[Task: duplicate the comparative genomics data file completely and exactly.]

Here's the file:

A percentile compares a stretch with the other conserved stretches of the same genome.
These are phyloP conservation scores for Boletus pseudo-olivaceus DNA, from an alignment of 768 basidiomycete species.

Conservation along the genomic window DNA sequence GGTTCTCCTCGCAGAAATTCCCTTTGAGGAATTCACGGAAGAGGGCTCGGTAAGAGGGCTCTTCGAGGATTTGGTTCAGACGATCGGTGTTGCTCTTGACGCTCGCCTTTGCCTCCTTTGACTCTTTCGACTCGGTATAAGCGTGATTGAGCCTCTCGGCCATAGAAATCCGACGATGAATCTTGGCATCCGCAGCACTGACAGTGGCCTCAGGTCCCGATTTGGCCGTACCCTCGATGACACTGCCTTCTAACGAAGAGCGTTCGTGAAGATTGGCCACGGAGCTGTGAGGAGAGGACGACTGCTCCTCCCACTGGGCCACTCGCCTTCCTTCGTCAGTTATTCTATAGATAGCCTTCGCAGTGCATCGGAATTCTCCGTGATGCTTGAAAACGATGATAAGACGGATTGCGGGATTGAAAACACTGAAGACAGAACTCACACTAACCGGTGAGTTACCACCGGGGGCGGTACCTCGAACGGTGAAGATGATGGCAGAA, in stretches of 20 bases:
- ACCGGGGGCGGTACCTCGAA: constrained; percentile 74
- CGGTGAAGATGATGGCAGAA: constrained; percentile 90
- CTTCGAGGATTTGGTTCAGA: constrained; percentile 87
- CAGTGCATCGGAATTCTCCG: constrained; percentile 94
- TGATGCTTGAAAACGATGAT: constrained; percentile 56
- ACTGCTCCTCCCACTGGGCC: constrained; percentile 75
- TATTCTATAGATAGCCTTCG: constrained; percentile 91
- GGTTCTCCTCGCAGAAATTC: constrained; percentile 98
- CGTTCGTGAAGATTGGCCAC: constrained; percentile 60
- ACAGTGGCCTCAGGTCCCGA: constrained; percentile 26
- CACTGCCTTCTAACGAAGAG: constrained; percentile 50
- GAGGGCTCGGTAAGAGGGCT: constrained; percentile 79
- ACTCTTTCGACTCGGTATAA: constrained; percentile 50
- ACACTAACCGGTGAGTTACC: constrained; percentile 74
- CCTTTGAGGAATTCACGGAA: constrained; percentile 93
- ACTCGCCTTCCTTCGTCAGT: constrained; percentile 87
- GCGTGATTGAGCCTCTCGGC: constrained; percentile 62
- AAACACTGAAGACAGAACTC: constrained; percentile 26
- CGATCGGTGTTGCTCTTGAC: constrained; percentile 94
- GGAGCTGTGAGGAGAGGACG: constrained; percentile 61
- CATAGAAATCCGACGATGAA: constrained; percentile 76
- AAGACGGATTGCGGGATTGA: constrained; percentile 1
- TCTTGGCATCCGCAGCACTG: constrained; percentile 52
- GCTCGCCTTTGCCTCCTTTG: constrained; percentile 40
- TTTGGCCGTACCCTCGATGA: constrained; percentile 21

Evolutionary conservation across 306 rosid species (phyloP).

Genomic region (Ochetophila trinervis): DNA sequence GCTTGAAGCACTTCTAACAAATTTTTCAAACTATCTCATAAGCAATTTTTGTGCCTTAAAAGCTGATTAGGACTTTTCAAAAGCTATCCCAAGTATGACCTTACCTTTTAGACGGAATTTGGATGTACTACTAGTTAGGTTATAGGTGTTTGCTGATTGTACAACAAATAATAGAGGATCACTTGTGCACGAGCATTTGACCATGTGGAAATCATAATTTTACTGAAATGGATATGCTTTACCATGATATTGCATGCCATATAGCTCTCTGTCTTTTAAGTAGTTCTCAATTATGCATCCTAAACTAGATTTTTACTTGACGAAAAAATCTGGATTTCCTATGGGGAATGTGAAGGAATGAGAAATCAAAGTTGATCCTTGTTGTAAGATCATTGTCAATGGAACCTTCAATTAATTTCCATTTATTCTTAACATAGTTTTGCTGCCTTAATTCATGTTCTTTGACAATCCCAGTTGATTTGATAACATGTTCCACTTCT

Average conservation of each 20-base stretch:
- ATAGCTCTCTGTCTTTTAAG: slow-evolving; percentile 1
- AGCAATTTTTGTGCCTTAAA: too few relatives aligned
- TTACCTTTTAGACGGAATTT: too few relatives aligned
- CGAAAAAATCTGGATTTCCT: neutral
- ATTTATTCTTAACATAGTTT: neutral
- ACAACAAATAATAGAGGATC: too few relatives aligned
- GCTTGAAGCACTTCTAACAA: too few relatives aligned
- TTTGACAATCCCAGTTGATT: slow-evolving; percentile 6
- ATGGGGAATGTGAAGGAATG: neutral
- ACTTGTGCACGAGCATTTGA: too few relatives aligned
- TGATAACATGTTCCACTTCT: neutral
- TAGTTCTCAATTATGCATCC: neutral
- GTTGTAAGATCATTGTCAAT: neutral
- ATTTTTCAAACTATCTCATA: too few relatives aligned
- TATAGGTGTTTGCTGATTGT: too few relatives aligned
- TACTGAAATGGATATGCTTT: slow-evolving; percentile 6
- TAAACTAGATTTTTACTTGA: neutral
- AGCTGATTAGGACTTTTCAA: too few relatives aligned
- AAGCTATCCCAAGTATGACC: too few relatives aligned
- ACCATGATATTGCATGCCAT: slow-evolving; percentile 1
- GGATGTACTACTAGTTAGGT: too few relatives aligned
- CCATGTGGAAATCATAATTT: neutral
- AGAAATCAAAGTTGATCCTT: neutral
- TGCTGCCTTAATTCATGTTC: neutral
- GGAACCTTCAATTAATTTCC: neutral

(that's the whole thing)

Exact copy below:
A percentile compares a stretch with the other conserved stretches of the same genome.
These are phyloP conservation scores for Boletus pseudo-olivaceus DNA, from an alignment of 768 basidiomycete species.

Conservation along the genomic window DNA sequence GGTTCTCCTCGCAGAAATTCCCTTTGAGGAATTCACGGAAGAGGGCTCGGTAAGAGGGCTCTTCGAGGATTTGGTTCAGACGATCGGTGTTGCTCTTGACGCTCGCCTTTGCCTCCTTTGACTCTTTCGACTCGGTATAAGCGTGATTGAGCCTCTCGGCCATAGAAATCCGACGATGAATCTTGGCATCCGCAGCACTGACAGTGGCCTCAGGTCCCGATTTGGCCGTACCCTCGATGACACTGCCTTCTAACGAAGAGCGTTCGTGAAGATTGGCCACGGAGCTGTGAGGAGAGGACGACTGCTCCTCCCACTGGGCCACTCGCCTTCCTTCGTCAGTTATTCTATAGATAGCCTTCGCAGTGCATCGGAATTCTCCGTGATGCTTGAAAACGATGATAAGACGGATTGCGGGATTGAAAACACTGAAGACAGAACTCACACTAACCGGTGAGTTACCACCGGGGGCGGTACCTCGAACGGTGAAGATGATGGCAGAA, in stretches of 20 bases:
- ACCGGGGGCGGTACCTCGAA: constrained; percentile 74
- CGGTGAAGATGATGGCAGAA: constrained; percentile 90
- CTTCGAGGATTTGGTTCAGA: constrained; percentile 87
- CAGTGCATCGGAATTCTCCG: constrained; percentile 94
- TGATGCTTGAAAACGATGAT: constrained; percentile 56
- ACTGCTCCTCCCACTGGGCC: constrained; percentile 75
- TATTCTATAGATAGCCTTCG: constrained; percentile 91
- GGTTCTCCTCGCAGAAATTC: constrained; percentile 98
- CGTTCGTGAAGATTGGCCAC: constrained; percentile 60
- ACAGTGGCCTCAGGTCCCGA: constrained; percentile 26
- CACTGCCTTCTAACGAAGAG: constrained; percentile 50
- GAGGGCTCGGTAAGAGGGCT: constrained; percentile 79
- ACTCTTTCGACTCGGTATAA: constrained; percentile 50
- ACACTAACCGGTGAGTTACC: constrained; percentile 74
- CCTTTGAGGAATTCACGGAA: constrained; percentile 93
- ACTCGCCTTCCTTCGTCAGT: constrained; percentile 87
- GCGTGATTGAGCCTCTCGGC: constrained; percentile 62
- AAACACTGAAGACAGAACTC: constrained; percentile 26
- CGATCGGTGTTGCTCTTGAC: constrained; percentile 94
- GGAGCTGTGAGGAGAGGACG: constrained; percentile 61
- CATAGAAATCCGACGATGAA: constrained; percentile 76
- AAGACGGATTGCGGGATTGA: constrained; percentile 1
- TCTTGGCATCCGCAGCACTG: constrained; percentile 52
- GCTCGCCTTTGCCTCCTTTG: constrained; percentile 40
- TTTGGCCGTACCCTCGATGA: constrained; percentile 21

Evolutionary conservation across 306 rosid species (phyloP).

Genomic region (Ochetophila trinervis): DNA sequence GCTTGAAGCACTTCTAACAAATTTTTCAAACTATCTCATAAGCAATTTTTGTGCCTTAAAAGCTGATTAGGACTTTTCAAAAGCTATCCCAAGTATGACCTTACCTTTTAGACGGAATTTGGATGTACTACTAGTTAGGTTATAGGTGTTTGCTGATTGTACAACAAATAATAGAGGATCACTTGTGCACGAGCATTTGACCATGTGGAAATCATAATTTTACTGAAATGGATATGCTTTACCATGATATTGCATGCCATATAGCTCTCTGTCTTTTAAGTAGTTCTCAATTATGCATCCTAAACTAGATTTTTACTTGACGAAAAAATCTGGATTTCCTATGGGGAATGTGAAGGAATGAGAAATCAAAGTTGATCCTTGTTGTAAGATCATTGTCAATGGAACCTTCAATTAATTTCCATTTATTCTTAACATAGTTTTGCTGCCTTAATTCATGTTCTTTGACAATCCCAGTTGATTTGATAACATGTTCCACTTCT

Average conservation of each 20-base stretch:
- ATAGCTCTCTGTCTTTTAAG: slow-evolving; percentile 1
- AGCAATTTTTGTGCCTTAAA: too few relatives aligned
- TTACCTTTTAGACGGAATTT: too few relatives aligned
- CGAAAAAATCTGGATTTCCT: neutral
- ATTTATTCTTAACATAGTTT: neutral
- ACAACAAATAATAGAGGATC: too few relatives aligned
- GCTTGAAGCACTTCTAACAA: too few relatives aligned
- TTTGACAATCCCAGTTGATT: slow-evolving; percentile 6
- ATGGGGAATGTGAAGGAATG: neutral
- ACTTGTGCACGAGCATTTGA: too few relatives aligned
- TGATAACATGTTCCACTTCT: neutral
- TAGTTCTCAATTATGCATCC: neutral
- GTTGTAAGATCATTGTCAAT: neutral
- ATTTTTCAAACTATCTCATA: too few relatives aligned
- TATAGGTGTTTGCTGATTGT: too few relatives aligned
- TACTGAAATGGATATGCTTT: slow-evolving; percentile 6
- TAAACTAGATTTTTACTTGA: neutral
- AGCTGATTAGGACTTTTCAA: too few relatives aligned
- AAGCTATCCCAAGTATGACC: too few relatives aligned
- ACCATGATATTGCATGCCAT: slow-evolving; percentile 1
- GGATGTACTACTAGTTAGGT: too few relatives aligned
- CCATGTGGAAATCATAATTT: neutral
- AGAAATCAAAGTTGATCCTT: neutral
- TGCTGCCTTAATTCATGTTC: neutral
- GGAACCTTCAATTAATTTCC: neutral